The White House recently recruited hackers to scrutinize AI technology.
This formed part of an extensive public red-teaming challenge organized during the Def Con hacking convention in Las Vegas.
The concept of red-teaming – conducting aggressive tests to discover technological biases and inaccuracies – is generally an internal affair.
However, the ubiquity of public AIs such as ChatGPT is putting pressure on developers to expose their tools to intense scrutiny, which the White House has also been urging.
At Def Con this year, AI technology from tech giants like Google and OpenAI was put under the spotlight as hackers attempted to expose issues of bias and discrimination.
The session was attended by Arati Prabhakar, head of the Office of Science and Technology Policy at the White House.
Kelsey Davis, founder and CEO of tech company CLLCTVE, was among the hundreds of hackers participating in the challenge.
Davis explained her excitement over the event to NPR, saying, “This is a really cool way to just roll up our sleeves. You are helping the process of engineering something that is more equitable and inclusive.”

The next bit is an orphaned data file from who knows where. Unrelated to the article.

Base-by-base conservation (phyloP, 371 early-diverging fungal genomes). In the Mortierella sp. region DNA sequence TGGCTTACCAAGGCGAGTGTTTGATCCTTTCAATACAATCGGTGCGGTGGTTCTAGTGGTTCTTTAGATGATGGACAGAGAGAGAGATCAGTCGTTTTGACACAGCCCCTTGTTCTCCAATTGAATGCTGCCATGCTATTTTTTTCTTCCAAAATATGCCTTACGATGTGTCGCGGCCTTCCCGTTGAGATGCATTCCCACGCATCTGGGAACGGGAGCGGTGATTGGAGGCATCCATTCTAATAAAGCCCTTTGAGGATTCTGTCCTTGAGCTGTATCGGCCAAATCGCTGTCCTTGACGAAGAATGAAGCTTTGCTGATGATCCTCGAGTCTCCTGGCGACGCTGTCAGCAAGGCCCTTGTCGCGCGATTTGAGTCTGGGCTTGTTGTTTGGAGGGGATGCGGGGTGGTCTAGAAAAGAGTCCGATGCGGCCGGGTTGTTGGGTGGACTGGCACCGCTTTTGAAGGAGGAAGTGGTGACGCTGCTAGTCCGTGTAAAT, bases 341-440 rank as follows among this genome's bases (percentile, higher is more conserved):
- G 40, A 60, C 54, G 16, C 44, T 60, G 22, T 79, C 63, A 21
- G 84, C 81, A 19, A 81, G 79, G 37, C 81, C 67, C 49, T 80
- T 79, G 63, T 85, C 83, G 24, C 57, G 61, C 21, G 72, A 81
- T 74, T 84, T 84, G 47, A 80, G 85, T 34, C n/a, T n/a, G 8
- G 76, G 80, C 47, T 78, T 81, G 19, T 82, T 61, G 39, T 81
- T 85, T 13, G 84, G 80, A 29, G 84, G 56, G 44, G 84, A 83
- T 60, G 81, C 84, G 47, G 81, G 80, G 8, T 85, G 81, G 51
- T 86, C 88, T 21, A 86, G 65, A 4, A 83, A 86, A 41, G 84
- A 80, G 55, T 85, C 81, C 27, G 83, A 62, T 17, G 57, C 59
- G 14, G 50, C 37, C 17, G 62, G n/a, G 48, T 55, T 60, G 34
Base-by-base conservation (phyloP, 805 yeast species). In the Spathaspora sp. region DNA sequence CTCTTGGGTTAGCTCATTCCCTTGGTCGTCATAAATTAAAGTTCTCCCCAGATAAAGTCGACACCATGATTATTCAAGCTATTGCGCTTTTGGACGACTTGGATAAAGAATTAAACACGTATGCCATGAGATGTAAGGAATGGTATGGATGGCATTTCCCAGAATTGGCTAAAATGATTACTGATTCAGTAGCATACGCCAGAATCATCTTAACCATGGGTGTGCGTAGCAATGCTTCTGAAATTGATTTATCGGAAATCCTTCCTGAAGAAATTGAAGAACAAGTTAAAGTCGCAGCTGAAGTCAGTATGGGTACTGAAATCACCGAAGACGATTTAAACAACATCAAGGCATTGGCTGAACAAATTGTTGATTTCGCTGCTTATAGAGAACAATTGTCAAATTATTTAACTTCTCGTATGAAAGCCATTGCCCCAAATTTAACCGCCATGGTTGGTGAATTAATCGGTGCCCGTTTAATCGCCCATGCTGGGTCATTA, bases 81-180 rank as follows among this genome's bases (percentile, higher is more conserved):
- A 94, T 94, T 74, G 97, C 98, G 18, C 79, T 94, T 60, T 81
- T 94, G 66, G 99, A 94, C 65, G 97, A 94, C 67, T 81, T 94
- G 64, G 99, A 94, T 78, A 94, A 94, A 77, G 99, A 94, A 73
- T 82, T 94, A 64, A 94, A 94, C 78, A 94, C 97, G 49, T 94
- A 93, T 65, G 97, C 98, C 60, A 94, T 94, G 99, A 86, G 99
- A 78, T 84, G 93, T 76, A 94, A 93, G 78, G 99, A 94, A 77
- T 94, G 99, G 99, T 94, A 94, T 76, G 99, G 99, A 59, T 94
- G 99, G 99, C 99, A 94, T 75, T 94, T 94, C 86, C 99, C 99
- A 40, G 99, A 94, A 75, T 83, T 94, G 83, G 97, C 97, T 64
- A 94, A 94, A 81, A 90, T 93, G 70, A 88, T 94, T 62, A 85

Clamping down on AI bias
Davis focused on exposing demographic stereotypes in AI responses.
While the chatbot responded appropriately to certain questions, it showed a glaring racial bias when prompted with a scenario about attending a Historically Black College or University (HBCU).
“That’s good — it means that I broke it,” Davis remarked after the AI chatbot displayed stereotypical bias. She has since submitted her findings, which will be considered for refining the technology further.
The White House’s engagement emphasizes the critical importance of red-teaming in combating AI bias.
Prabhakar explained, “This challenge has a lot of the pieces that we need to see. It’s structured, it’s independent, it’s responsible reporting and it brings lots of different people with lots of different backgrounds to the table.”
AI bias is a very real problem for many people. For example, an Amazon recruitment tool was found to penalize job applications from women, and at least five black men were arrested in the US due to false facial recognition matches.
Researchers working to expose AI bias often find the issue emanates from training data, which is often poorly representative of the diverse demographics AI is supposed to serve.
Def Con organizers made concerted efforts to ensure a diverse group of participants in the red-teaming challenge, partnering with community colleges and non-profits like Black Tech Street.
Tyrance Billingsley, founder of Black Tech Street, said, “AI is critical. And we need to be here.”
In the coming months, tech companies will review the challenge submissions and attempt to make necessary adjustments to their AI models to mitigate biases.